So businesses in financial services are valued on the assets under management or advice, rather than on the ongoing value being delivered to customers. This cruel inversion of “value and money” means that it is universally accepted that the wealthier the client , the more valuable he or she is. Meanwhile the vulnerable client – vulnerable because every penny counts, is considered unvaluable (I have just looked up “unvaluable”- it is not invaluable – it is a rarely used word most often associated with obsolescence.
Unvaluable is good
In my – and AgeWage’s world, unvaluable is good. You may not be able to make money out the non-existent wealth of the mass of people who do not hold value to the financial services industry, but we had better not ignore them. The 10.5m new savers brought to the party over the past seven years are unvaluable right now but they represent a powerful lobby in the future and will need help. It is hard to see them wanting to pay the fees levied on the wealthy, that would imply charges on their assets of 10% + pa.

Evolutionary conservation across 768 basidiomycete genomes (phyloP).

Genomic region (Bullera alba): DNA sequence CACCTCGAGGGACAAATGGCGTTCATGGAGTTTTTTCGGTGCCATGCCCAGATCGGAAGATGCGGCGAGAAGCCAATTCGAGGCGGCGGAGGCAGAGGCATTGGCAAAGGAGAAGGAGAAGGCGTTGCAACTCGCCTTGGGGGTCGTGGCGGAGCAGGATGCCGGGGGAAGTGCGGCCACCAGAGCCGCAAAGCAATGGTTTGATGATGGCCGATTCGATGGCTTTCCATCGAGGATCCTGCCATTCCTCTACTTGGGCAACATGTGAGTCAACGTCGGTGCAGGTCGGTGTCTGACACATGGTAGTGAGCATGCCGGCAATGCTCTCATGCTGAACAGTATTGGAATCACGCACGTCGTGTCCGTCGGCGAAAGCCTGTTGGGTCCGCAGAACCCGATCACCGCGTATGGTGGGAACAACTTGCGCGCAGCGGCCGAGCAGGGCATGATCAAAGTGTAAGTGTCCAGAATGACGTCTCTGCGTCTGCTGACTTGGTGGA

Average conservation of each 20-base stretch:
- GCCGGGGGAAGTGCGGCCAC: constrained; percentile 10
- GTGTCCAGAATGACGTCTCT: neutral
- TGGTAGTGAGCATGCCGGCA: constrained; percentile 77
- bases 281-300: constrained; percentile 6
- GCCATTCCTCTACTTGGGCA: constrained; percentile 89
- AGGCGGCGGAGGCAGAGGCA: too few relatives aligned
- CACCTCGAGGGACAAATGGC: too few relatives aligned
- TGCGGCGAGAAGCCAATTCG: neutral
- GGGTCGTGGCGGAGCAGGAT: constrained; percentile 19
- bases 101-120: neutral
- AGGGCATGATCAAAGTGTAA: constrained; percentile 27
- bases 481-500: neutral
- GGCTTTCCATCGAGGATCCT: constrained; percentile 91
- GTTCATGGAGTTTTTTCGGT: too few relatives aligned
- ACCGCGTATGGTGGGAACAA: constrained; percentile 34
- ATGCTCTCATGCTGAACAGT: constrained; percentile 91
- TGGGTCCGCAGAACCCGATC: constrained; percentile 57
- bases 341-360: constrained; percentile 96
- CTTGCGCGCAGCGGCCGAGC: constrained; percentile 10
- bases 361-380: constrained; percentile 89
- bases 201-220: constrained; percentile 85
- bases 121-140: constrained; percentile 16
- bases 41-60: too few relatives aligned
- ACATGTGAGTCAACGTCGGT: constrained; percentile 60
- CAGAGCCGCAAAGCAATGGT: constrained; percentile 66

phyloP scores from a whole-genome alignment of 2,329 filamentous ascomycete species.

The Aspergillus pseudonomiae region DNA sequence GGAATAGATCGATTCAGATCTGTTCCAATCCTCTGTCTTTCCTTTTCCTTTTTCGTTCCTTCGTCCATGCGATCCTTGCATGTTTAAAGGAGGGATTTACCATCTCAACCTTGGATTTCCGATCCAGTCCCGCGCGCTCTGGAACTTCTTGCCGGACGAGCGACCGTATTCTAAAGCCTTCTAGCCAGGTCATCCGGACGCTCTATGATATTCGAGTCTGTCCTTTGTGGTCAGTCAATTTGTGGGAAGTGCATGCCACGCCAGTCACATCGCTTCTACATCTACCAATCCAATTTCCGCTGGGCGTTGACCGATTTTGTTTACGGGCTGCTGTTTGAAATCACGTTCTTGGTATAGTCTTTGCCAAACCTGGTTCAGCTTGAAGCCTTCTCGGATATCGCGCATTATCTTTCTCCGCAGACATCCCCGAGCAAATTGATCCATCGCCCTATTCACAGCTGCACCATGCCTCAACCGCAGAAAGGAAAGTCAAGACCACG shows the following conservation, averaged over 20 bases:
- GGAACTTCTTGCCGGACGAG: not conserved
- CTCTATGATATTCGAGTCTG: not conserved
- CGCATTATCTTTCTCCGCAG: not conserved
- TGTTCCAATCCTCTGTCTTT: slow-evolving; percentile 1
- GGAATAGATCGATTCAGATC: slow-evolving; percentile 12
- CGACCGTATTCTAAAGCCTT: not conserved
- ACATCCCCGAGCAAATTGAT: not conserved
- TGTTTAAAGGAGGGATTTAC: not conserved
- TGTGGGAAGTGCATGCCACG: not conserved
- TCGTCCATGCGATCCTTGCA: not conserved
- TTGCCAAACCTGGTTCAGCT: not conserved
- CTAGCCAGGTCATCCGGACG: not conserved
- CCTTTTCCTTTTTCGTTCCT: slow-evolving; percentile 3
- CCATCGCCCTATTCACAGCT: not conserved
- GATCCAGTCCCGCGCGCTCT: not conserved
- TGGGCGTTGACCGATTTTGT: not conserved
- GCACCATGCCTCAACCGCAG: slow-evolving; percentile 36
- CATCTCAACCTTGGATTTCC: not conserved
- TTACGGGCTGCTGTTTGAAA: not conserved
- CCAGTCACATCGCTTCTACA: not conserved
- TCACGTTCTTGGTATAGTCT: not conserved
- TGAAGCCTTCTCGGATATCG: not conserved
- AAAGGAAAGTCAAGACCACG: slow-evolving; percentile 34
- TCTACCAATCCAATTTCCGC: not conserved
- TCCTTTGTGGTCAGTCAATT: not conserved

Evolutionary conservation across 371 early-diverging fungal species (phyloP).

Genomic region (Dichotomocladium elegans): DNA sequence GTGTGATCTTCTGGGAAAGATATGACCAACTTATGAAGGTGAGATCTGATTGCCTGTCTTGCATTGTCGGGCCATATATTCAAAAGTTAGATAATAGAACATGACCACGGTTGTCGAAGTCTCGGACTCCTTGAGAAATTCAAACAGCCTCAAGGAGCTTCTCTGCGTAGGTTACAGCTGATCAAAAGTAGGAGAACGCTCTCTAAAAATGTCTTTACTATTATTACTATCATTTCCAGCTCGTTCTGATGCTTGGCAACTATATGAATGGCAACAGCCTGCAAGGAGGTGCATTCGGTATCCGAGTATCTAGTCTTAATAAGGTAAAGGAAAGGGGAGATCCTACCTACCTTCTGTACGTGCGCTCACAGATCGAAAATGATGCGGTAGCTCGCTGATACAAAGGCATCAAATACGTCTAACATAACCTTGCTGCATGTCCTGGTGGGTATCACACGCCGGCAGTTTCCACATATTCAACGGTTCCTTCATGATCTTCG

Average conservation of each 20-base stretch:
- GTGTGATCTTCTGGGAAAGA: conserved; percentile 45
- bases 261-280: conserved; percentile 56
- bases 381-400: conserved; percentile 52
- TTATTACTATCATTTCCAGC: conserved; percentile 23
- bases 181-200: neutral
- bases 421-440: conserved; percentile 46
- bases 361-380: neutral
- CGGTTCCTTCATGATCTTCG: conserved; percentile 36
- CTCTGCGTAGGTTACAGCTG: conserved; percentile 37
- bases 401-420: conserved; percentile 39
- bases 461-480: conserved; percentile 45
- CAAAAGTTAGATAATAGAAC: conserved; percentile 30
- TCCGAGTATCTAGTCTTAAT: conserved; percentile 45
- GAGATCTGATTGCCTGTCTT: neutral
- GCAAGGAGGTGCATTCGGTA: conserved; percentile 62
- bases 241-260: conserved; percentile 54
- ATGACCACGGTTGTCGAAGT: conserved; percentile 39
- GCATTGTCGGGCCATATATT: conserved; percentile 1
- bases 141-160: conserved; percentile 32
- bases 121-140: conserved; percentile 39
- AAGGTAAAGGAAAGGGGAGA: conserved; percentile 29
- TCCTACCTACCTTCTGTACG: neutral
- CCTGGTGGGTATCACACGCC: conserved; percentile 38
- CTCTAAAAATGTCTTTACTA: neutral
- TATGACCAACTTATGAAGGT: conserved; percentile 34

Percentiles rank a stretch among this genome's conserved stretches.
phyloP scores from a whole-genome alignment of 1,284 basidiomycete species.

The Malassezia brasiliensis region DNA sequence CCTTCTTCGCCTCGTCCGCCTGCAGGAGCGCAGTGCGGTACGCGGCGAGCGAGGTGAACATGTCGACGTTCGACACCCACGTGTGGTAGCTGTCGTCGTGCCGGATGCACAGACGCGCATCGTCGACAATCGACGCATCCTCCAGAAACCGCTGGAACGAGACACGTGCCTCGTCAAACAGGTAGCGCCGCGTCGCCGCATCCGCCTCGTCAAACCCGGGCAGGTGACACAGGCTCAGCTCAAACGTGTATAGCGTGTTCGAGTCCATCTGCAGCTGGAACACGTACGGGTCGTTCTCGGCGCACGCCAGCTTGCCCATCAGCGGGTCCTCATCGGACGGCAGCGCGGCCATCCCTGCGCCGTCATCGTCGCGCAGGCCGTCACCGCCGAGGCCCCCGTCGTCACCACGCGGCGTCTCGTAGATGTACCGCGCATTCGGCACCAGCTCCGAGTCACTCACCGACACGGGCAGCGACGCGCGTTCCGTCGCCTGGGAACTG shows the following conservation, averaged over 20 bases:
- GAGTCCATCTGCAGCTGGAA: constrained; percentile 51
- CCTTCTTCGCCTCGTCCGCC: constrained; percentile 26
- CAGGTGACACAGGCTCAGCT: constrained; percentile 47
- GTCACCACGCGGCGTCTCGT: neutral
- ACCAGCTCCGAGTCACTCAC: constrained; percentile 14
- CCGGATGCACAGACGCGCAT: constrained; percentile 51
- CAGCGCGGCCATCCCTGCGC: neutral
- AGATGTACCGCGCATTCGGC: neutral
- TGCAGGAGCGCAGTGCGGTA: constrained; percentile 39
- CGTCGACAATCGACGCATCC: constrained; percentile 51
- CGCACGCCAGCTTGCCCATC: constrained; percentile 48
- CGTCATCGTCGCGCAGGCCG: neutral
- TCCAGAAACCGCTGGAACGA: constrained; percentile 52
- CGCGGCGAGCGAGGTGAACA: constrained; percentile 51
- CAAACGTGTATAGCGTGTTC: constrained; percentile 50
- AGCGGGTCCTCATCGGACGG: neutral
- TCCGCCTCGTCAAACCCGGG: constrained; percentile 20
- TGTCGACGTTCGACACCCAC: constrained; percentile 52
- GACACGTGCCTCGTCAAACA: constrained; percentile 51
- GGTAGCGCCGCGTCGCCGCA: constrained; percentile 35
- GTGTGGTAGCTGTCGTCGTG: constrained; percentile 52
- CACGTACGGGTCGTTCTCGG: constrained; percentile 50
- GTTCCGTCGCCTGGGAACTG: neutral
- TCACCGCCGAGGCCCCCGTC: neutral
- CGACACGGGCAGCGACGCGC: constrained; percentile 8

To find a way to treat these customers fairly, to find them ways to find their pension pots, bring their pots together and help them spend their pots as a wage for life, we are going to have to get a whole lot smarter. We are going to have to innovate.
How do you innovate to include the unvaluable?
If you follow my logic , you can understand why financial services in this country is focussed on serving the wealthy 20% and ignoring the 80% unvaluable.
Indeed this is how you run a wealth management adviser, a SIPP, a funds platform, a discretionary fund – it’s also how you organise the distribution of institutional funds, you focus on wealth and supply to it and you leave the rest to NEST.
NEST ought to be innovative as it services the unvaluable but it does so with the help of Government money by way of a loan till it has sufficient money to be profitable on the assets it takes a charge over. So NEST – despite looking innovative, is actually reinforcing the classic model, taking money from one big pot and being supported in the mean time from the public purse.